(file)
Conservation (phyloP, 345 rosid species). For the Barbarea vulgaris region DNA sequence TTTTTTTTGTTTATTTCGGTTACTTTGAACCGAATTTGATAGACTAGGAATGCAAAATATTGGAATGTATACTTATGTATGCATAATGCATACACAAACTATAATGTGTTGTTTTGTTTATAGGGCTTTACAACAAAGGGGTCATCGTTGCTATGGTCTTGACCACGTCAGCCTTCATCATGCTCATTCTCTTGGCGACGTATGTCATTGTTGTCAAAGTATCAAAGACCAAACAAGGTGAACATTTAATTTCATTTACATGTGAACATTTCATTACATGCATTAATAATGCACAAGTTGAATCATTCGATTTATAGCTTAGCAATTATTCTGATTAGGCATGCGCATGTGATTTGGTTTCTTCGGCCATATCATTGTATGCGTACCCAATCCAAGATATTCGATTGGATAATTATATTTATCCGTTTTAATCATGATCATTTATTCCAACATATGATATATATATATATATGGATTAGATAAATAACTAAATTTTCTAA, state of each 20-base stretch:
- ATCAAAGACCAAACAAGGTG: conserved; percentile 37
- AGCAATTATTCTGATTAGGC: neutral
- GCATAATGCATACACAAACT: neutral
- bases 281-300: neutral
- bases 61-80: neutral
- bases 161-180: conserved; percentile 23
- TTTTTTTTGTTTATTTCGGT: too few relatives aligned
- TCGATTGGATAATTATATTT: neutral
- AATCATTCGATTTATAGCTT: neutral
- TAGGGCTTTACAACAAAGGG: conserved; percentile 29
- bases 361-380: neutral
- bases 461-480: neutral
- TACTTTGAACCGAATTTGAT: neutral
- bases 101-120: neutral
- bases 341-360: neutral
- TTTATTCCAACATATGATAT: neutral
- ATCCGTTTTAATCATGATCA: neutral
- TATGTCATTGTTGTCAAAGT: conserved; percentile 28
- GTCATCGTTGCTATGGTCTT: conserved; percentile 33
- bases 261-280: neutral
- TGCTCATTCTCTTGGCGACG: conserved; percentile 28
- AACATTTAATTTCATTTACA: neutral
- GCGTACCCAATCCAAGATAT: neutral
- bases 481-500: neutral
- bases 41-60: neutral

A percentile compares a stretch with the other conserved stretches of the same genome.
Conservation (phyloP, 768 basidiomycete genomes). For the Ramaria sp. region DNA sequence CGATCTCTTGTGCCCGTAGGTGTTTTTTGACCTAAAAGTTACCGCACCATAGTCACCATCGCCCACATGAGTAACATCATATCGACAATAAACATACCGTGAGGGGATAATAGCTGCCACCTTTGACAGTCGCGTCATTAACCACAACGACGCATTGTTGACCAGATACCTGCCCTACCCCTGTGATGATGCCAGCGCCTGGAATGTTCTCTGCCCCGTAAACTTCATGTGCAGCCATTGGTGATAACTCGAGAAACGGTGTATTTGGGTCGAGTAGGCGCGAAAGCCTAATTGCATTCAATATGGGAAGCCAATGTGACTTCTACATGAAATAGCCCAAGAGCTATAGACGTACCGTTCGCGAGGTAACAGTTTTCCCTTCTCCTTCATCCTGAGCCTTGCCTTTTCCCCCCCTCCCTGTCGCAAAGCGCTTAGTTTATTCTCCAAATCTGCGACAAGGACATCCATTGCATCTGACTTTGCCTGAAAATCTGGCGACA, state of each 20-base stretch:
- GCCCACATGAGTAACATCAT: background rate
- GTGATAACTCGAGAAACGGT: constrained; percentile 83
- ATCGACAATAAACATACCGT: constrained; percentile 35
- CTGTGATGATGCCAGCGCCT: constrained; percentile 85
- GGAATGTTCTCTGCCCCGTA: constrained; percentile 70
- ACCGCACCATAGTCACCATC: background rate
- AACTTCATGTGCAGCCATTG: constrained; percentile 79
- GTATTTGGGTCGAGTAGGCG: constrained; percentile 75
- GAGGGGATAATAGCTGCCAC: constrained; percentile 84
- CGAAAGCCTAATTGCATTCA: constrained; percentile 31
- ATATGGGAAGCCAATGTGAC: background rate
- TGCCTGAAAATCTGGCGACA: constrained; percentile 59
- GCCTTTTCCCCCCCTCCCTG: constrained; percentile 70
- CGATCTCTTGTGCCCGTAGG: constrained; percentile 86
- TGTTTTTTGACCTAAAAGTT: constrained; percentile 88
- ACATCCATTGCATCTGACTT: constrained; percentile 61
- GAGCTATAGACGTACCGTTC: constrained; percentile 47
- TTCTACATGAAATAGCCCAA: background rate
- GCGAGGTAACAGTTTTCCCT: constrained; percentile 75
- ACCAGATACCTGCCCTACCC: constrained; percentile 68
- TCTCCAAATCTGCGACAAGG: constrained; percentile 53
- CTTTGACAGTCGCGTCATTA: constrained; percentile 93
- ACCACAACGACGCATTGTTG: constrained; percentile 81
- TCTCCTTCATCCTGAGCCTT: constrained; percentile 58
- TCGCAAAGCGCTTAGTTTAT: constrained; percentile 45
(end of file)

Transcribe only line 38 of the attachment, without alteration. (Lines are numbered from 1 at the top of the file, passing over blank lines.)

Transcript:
- CGAAAGCCTAATTGCATTCA: constrained; percentile 31